Breaking down the budget process

— It is time to begin a public dialogue about next year’s district budget. This will be another exercise in frustration. Once again, we are looking at dwindling state revenues for our district ($3.55 million less than last year) accompanied by cost increases (many of which we have no control over) yielding a potential budget gap of $10.3 million. Again this year we will tap fund reserves (to anemic levels), pare down budget line items and delay those purchases that we do not absolutely have to have. But schools, by their very nature, are labor-intensive, and upwards of 80 percent of a school’s budget are personnel costs. Extreme cutbacks in school funding (especially three years in a row) necessarily translate into fewer people on the payroll.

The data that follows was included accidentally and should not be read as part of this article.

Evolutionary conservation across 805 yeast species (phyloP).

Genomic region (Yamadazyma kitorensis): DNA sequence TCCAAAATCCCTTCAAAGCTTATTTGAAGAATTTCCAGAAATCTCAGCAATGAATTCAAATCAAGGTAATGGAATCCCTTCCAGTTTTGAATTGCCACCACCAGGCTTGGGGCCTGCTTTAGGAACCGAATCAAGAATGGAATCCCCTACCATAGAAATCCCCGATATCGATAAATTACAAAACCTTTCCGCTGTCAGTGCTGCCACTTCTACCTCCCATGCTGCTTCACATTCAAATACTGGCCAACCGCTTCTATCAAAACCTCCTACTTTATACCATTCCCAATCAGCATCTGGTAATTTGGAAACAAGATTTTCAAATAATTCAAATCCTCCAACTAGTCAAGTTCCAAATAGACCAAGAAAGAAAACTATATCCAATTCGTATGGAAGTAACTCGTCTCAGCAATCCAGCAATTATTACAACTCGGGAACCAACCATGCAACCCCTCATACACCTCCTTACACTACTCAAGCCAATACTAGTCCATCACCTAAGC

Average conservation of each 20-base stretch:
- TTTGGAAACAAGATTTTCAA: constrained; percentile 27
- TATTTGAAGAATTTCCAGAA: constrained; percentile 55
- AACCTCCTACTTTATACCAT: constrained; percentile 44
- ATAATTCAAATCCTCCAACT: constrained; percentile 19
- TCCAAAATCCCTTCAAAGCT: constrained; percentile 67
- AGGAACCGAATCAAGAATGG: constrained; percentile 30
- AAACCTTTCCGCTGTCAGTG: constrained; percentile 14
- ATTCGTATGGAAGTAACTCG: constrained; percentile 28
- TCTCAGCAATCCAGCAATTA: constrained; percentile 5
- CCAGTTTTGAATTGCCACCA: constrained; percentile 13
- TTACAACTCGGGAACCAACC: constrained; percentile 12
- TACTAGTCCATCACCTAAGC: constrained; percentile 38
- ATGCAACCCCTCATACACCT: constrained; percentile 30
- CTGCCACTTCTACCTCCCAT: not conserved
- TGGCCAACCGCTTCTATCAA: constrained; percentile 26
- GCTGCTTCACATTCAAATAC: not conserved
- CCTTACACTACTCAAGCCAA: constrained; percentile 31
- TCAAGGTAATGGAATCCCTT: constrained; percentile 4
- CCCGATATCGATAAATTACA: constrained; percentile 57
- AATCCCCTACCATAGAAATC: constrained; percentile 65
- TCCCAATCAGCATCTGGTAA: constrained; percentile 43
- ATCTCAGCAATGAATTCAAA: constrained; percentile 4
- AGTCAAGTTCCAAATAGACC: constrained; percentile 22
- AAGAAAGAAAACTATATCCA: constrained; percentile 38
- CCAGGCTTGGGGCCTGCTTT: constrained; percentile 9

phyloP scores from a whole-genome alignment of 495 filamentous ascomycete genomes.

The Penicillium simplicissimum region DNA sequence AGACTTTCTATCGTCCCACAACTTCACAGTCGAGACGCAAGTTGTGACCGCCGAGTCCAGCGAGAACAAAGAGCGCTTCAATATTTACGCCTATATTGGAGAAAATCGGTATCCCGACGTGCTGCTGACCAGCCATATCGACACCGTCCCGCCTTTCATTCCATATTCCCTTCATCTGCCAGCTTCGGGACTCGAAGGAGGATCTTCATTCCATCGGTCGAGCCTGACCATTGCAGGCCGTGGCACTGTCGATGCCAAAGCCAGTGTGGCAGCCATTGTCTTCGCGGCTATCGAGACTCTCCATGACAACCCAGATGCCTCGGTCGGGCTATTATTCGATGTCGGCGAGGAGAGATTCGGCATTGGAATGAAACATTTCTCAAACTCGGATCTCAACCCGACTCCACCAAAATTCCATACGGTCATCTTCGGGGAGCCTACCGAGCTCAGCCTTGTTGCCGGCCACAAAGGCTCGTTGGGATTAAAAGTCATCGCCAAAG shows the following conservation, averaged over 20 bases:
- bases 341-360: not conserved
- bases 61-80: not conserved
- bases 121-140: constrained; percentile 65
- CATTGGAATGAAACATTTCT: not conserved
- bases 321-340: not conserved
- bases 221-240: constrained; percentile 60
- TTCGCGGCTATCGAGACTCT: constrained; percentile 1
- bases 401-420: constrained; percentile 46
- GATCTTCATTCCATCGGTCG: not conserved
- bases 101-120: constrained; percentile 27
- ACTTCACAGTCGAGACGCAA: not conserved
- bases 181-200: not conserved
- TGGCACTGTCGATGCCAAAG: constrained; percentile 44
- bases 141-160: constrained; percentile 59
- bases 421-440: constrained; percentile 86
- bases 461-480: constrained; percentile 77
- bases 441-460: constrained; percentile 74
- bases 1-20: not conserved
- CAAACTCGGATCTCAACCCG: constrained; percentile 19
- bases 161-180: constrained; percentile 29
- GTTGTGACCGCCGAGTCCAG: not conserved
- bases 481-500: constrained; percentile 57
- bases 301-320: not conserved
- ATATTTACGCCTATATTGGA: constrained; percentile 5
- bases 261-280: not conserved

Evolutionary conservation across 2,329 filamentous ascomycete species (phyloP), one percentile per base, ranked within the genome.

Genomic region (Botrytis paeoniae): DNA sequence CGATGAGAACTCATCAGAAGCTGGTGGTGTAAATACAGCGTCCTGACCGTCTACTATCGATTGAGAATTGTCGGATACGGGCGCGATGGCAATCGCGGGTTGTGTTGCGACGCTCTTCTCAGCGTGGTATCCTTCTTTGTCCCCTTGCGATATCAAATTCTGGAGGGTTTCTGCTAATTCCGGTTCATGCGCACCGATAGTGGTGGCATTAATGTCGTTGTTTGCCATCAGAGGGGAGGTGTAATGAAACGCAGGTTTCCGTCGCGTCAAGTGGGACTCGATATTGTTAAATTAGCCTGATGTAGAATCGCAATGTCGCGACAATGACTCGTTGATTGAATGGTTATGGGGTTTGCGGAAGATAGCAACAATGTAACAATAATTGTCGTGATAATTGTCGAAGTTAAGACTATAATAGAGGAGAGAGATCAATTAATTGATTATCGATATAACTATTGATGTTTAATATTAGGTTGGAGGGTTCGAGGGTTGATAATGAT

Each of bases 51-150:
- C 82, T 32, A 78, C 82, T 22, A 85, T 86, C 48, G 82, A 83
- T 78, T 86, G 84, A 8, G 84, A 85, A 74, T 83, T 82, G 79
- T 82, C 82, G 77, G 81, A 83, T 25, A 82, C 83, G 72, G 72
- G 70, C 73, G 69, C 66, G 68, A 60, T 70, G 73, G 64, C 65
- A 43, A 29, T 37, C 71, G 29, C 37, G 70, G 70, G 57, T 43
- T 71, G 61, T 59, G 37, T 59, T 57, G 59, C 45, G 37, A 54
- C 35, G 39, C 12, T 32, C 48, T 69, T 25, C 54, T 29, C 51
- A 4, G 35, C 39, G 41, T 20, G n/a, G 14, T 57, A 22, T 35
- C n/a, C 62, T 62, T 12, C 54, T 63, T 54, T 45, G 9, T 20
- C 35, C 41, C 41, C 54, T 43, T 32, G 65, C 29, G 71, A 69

The last two year’s budgets have been rather excruciating and this year proves to be more of the same. The budget process begins with the superintendent rolling out his 2012-2013 budget proposal on Feb. 27 (7 p.m. at Soule Road Middle School). The board will then go through a process of examining the budget and amending it as necessary. New York state law requires that the state budget be in place by April 1. While this timeline is seldom met, the completion of the state budget has obvious implications in the development of local school district budgets (we obtained 39.41 percent of our district’s revenues in 2011-2012).

The board has until April 2 to make any amendments to the superintendent's budget proposal. During this five-week period, the board meets several times (typically on Monday evenings) to review the district’s budget. The development of the budget is the responsibility of the board; therefore, much of the dialogue at these meetings is conversation among board members. However, there is a time for public comment reserved at each budget development meeting. At this time, any district resident may speak with regard to any part of the budget proposal.

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